Snail researchers target parasitic disease

Published: Comments:
Animals Wildlife or Pets Environment Science & Research University & TAFE

Social:   
USC’s Dr Scott Cummins is researching the biology of several snail species

A five-member genetic research team from the University of the Sunshine Coast is part of an international collaboration that has identified the complete DNA set of a freshwater snail notorious for transmitting a deadly parasitic disease to people in developing nations.

USC Associate Professor of Molecular Biology Scott Cummins said the Biomphalaria glabrata snail hosted a parasitic flatworm, known as a blood fluke, that could be transmitted to humans via skin contact in contaminated waterways.

Dr Cummins said the joint paper, published globally overnight, could help find new ways to reduce the human incidence of schistosomiasis, or “snail fever”, by preventing the snails from hosting the worms in the first place.

Schistosomiasis is a tropical disease ranked second to malaria. It kills more than 200,000 people every year in developing countries, especially in Africa. More than 207 million people are infected.

The paper, ‘Whole genome analysis of a schistosomiasis-transmitting freshwater snail’, was published overnight in the Nature Communications journal.

“This was an exciting project led by the University of New Mexico and involving the expertise of researchers across the Americas, Europe and Asia,” said Dr Cummins, of USC’s GeneCology Research Centre.

“The work in Australia involved a collaboration with Professor Don McManus at the QIMR Berghofer Medical Research Institute in Brisbane, which can house the snails for research.

“My team, which specialises in olfactory communication in aquatic animals, included colleagues Dr Tianfang Wang and Dr Min Zhao, with PhD student Di Liang and Honours student Bronwyn Rotgans.

“We wanted to know what the snail smells like to the parasite, and how the snail uses its own sense of smell.

“We discovered that pheromones released by the snail may be used by the parasite to locate the host snail.

“We also identified the olfactory receptors used by the snail to smell, and the neurohormones used by the snail to reproduce and grow.”

Dr Cummins said there was potential for science to change these pheromones, receptors or neurohormones to prevent the parasite from entering the host snail.

“With the World Health Organisation aiming to eliminate schistosomiasis as a global health problem by 2025, there is renewed emphasis on snail control,” he said.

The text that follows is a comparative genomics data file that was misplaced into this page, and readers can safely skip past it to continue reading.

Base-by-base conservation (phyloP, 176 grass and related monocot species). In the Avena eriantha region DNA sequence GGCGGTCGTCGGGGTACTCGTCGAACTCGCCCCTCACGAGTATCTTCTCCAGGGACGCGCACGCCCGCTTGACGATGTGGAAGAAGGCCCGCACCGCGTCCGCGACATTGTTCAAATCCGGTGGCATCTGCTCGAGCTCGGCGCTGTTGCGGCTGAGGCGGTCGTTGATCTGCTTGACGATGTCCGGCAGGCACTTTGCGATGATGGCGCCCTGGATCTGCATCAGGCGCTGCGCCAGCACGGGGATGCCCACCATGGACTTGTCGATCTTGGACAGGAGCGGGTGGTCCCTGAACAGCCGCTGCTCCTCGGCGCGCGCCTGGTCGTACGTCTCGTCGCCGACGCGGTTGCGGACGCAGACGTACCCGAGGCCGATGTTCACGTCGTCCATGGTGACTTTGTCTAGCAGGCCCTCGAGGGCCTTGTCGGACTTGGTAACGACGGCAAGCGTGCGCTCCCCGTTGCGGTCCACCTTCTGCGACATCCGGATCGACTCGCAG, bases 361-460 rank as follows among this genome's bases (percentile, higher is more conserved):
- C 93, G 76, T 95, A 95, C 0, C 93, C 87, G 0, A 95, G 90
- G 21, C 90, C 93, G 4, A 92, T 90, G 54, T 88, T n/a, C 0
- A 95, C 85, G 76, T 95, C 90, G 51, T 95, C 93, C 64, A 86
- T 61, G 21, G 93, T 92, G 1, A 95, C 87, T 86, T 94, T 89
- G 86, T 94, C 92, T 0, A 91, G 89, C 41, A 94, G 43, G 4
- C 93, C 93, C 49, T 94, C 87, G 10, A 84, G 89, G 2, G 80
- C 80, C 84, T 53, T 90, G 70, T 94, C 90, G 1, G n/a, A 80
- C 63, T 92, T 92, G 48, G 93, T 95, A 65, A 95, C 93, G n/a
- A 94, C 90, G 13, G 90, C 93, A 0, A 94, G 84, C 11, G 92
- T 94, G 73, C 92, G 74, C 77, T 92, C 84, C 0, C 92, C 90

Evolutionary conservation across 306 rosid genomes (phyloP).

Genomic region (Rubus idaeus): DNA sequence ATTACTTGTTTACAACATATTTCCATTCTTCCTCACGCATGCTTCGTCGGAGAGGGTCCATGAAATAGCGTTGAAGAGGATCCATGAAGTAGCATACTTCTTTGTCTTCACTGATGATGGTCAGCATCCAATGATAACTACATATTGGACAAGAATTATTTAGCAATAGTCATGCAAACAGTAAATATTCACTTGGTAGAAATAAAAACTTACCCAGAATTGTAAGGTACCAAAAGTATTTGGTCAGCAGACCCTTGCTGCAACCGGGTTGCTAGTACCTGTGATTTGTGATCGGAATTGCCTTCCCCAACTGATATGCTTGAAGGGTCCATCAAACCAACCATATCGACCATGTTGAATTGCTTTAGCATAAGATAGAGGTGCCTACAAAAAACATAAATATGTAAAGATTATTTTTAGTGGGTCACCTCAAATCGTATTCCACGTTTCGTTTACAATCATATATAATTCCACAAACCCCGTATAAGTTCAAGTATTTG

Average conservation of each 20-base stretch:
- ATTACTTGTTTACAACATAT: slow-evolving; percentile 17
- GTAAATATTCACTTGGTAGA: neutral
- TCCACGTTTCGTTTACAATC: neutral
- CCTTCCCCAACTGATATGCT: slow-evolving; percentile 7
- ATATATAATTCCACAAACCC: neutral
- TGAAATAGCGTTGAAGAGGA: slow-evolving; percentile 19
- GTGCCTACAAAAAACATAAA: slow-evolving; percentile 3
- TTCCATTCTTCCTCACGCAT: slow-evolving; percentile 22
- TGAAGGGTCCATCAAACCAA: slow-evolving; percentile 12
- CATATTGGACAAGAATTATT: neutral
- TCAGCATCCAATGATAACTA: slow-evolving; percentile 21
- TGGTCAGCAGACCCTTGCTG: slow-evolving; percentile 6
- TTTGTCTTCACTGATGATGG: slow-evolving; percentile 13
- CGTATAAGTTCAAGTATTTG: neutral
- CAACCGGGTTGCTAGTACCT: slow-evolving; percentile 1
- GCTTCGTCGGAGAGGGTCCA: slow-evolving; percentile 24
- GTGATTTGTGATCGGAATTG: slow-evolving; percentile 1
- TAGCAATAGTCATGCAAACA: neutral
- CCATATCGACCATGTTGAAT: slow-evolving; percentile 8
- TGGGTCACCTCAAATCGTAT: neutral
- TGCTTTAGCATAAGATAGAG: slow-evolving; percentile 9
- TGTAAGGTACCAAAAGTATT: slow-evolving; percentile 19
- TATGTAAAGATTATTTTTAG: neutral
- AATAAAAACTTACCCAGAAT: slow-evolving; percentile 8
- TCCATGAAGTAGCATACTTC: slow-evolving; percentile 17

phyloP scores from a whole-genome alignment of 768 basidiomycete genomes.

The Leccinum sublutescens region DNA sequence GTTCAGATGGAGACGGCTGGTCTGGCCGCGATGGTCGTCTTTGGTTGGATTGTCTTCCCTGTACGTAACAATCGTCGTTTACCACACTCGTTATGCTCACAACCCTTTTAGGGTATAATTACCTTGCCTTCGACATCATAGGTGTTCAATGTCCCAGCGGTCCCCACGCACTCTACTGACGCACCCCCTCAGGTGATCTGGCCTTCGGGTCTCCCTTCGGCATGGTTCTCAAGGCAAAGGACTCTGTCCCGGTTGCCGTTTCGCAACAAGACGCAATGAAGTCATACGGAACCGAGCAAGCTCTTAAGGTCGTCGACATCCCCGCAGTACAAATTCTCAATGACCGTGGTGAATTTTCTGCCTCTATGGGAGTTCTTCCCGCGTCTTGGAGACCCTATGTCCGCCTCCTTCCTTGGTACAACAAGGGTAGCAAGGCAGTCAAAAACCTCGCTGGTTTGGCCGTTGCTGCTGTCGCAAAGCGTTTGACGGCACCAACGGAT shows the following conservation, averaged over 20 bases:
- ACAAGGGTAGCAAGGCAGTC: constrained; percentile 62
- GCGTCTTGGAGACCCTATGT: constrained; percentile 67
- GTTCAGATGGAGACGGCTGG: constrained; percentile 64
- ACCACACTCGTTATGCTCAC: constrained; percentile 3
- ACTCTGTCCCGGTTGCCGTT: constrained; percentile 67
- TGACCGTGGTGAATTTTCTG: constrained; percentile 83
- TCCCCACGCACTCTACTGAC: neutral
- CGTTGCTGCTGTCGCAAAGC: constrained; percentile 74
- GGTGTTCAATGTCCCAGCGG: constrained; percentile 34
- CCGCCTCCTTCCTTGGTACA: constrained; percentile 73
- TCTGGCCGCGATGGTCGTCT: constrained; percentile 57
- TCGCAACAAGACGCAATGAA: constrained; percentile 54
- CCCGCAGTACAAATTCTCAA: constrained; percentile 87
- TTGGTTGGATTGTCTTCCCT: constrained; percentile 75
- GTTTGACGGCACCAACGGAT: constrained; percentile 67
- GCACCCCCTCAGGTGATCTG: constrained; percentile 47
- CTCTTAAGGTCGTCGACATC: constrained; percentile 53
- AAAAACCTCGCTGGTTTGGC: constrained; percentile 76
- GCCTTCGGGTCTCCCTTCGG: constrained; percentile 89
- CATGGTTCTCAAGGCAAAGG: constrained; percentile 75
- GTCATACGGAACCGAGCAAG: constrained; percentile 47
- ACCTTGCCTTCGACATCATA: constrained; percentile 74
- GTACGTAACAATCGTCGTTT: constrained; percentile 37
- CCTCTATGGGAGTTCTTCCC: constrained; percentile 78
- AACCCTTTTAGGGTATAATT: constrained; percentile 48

“Our research will be ongoing, and could expand to numerous other parasite diseases that require a snail host.”

For details of the paper, go to http://rdcu.be/r166

 
University Of The Sunshine Coast : View Full Profile
90 Sippy Downs Drive, Sippy Downs
07 5430 1234
University Of The Sunshine Coast
Showing 10+ recent articles for this business
New clinical trials target bowel disease 18 September 2017 | The USC Clinical Trials Centre has partnered with specialists from Coastal Digestive Health at Maroochydore to conduct research into investigational medications for Inflammatory Bowel Disease (IBD). More information...
USC Honorary Doctor named as CNN Hero 14 September 2017 | Renowned wildlife biologist and USC Honorary Doctor Wong Siew Te has been recognised by global television network CNN for his tireless work to protect the endangered South-East Asian sun bear. More information...
USC hosts workshop for girl gamers in Gympie 12 September 2017 | Gympie girls are invited to explore the world of gaming as part of a free holiday workshop by USC designed to inspire the next generation of information technology specialists. More information...
USC students step up as sport statisticians 12 September 2017 | Two USC Sport and Exercise Science students have become sought-after match statisticians for some of the world’s biggest international netball tournaments. More information...
Excitement builds ahead of USC's Outstanding Alumni Awards 07 September 2017 | Excitement is building ahead of the University of the Sunshine Coast’s annual Outstanding Alumni Awards ceremony that will be held on campus on Thursday 21 September. More information...
USC exhibition to celebrate generous donations 07 September 2017 | A stunning selection of artwork donated to the University of the Sunshine Coast over the past 20 years will go on display at the USC Art Gallery on Friday 15 September at 6.30pm. More information...
International role for respected USC microbiologist 07 September 2017 | A USC academic recognised internationally for her research on antibiotic-producing bacteria has been elected to lead an organisation responsible for preserving the world’s microorganism cultures. More information...
USC students head to India for law competition 05 September 2017 | Final-year students Kayla Bucknall, 24, and Codi Dalley, 25, will compete against university students from around the world at the HSF-NLU Delhi International Negotiation Competition from 8-10 September. More information...
USC project to help make Qld the Sports State 04 September 2017 | The starter’s gun has fired on a new USC campaign to share the Sunshine Coast’s sporting research, facilities and education with the world. More information...
USC leads bushfire risk trial in national research project 31 August 2017 | Researchers from the University of the Sunshine Coast in Queensland are leading one of three major trials across Australia aimed at reducing the risk of bushfire damage to our built and natural environments. More information...



Social:   
comments powered by Disqus

All articles submitted by third parties or written by My Sunshine Coast come under our Disclaimer / Terms of Service